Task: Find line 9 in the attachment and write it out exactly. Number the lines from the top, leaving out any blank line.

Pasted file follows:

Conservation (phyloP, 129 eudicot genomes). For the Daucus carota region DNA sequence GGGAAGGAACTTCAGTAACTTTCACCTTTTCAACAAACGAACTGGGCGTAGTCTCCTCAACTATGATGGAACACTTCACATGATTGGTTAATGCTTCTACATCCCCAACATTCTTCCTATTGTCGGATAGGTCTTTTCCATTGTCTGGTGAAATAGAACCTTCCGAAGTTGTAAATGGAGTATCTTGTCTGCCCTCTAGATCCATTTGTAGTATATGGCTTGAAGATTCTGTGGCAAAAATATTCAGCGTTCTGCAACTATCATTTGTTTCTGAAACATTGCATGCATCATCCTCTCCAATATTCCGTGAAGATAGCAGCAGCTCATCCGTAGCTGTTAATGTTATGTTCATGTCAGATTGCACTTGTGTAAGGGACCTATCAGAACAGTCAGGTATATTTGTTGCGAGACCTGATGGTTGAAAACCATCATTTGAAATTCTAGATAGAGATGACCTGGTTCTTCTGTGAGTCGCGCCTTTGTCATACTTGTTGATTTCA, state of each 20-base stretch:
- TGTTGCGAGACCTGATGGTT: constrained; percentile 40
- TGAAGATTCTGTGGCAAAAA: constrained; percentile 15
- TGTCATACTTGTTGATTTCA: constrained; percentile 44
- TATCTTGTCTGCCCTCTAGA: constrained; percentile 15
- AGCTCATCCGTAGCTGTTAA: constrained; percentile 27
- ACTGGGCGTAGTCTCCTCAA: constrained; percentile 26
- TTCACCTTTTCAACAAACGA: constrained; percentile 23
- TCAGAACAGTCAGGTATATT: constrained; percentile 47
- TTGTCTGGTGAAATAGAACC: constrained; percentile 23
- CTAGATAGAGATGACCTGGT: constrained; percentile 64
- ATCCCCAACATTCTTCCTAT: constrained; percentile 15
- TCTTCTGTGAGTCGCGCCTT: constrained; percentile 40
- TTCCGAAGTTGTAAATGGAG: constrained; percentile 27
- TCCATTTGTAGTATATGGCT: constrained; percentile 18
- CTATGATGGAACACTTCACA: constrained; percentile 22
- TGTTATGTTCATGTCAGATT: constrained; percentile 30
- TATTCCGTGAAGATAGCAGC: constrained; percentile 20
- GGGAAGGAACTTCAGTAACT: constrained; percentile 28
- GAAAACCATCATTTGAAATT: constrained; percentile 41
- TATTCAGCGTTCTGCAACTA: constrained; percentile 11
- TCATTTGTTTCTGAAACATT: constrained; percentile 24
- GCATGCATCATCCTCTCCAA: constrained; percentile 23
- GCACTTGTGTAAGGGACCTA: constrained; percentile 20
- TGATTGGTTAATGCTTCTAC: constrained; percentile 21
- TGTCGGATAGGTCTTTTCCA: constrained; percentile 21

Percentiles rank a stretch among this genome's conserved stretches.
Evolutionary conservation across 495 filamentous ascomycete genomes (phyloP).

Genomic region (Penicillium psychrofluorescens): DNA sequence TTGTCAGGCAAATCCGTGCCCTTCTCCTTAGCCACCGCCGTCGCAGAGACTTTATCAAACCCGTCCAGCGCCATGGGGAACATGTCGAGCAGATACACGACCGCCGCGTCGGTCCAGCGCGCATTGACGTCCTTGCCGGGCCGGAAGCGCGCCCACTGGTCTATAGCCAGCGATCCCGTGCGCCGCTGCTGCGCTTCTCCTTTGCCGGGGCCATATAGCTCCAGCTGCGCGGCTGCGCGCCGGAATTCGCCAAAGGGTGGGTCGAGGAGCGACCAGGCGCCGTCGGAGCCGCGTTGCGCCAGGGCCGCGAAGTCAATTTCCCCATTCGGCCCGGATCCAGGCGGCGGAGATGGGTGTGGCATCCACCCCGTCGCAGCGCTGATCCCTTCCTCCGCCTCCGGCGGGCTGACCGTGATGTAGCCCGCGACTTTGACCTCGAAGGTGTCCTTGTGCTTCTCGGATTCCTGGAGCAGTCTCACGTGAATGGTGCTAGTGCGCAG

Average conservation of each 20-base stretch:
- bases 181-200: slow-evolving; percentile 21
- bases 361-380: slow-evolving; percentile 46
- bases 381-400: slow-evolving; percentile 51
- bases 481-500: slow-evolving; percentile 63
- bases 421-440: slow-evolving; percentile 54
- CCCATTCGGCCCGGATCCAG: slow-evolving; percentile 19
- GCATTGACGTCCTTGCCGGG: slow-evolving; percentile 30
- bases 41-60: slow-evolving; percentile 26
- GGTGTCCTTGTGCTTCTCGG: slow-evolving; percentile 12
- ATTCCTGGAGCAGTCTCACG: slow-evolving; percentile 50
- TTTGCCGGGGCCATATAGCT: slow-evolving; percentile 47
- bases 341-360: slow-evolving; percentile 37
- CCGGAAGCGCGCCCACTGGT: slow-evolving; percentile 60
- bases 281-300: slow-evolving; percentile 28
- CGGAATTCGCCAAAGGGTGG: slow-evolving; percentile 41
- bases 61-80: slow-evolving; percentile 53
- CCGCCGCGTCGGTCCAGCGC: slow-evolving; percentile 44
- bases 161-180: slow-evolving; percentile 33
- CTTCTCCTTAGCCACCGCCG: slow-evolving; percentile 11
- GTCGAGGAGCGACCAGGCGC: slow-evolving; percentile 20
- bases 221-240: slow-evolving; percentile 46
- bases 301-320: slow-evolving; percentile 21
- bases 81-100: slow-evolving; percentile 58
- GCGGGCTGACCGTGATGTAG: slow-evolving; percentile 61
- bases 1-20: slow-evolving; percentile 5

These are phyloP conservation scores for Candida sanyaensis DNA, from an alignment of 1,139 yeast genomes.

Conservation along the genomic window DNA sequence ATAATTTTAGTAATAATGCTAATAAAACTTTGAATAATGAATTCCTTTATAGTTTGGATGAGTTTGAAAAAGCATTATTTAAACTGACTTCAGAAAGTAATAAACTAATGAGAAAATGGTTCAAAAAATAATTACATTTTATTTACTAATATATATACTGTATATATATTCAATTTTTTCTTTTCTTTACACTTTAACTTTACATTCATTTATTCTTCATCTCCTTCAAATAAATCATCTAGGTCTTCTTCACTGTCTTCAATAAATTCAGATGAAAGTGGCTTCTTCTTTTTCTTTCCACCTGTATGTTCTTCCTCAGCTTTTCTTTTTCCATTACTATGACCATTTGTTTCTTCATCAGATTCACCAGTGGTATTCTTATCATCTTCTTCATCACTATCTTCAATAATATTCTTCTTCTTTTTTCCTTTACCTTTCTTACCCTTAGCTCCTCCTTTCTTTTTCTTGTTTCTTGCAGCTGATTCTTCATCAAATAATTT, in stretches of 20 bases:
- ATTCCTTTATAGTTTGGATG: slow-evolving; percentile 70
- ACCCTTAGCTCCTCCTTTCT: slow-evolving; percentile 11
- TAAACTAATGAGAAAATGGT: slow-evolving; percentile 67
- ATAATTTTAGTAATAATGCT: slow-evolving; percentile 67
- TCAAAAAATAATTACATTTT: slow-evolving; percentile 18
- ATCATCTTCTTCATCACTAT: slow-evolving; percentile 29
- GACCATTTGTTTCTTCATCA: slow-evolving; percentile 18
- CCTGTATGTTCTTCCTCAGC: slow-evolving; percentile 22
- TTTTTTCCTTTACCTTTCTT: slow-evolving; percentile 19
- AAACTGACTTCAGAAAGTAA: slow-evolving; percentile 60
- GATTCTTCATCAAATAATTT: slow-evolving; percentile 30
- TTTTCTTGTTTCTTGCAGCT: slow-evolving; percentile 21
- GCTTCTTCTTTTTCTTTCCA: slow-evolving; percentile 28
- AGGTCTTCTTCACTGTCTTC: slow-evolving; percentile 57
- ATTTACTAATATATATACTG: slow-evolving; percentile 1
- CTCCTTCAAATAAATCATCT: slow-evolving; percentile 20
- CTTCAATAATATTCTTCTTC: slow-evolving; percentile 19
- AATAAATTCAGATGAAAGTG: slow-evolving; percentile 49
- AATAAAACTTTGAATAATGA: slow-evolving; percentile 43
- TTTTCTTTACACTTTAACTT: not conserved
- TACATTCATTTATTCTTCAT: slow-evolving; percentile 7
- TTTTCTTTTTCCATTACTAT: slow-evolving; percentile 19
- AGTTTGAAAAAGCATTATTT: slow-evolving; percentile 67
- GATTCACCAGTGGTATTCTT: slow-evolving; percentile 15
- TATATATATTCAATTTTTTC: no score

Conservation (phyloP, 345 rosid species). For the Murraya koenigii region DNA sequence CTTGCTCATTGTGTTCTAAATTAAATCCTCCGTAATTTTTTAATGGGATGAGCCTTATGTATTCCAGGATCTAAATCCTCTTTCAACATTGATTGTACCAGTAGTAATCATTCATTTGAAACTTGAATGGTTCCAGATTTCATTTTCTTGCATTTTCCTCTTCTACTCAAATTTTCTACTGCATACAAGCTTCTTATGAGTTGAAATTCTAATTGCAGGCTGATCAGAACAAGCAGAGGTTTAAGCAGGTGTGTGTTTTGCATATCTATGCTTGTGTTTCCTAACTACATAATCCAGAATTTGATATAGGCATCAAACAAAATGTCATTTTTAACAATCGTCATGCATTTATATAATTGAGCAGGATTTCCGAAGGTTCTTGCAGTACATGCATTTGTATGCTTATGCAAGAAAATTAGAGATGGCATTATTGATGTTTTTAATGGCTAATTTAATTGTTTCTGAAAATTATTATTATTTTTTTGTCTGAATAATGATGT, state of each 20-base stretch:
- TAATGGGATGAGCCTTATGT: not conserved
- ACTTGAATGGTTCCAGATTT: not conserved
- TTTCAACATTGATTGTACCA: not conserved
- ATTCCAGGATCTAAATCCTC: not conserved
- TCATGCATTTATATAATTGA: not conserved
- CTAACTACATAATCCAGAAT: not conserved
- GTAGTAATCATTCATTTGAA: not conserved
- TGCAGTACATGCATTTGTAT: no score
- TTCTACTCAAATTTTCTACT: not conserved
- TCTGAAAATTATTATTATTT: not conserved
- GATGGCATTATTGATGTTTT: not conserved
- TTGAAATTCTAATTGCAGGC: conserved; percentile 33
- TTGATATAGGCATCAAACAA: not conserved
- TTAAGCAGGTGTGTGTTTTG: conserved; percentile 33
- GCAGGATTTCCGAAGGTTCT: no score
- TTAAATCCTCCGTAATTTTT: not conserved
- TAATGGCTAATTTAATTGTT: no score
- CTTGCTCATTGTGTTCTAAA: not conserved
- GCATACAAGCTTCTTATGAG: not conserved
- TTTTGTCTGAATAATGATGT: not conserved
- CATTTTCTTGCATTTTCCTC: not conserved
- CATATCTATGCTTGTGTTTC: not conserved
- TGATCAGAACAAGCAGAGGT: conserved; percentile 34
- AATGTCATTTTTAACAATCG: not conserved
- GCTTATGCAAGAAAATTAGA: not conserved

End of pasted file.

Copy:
- TCAGAACAGTCAGGTATATT: constrained; percentile 47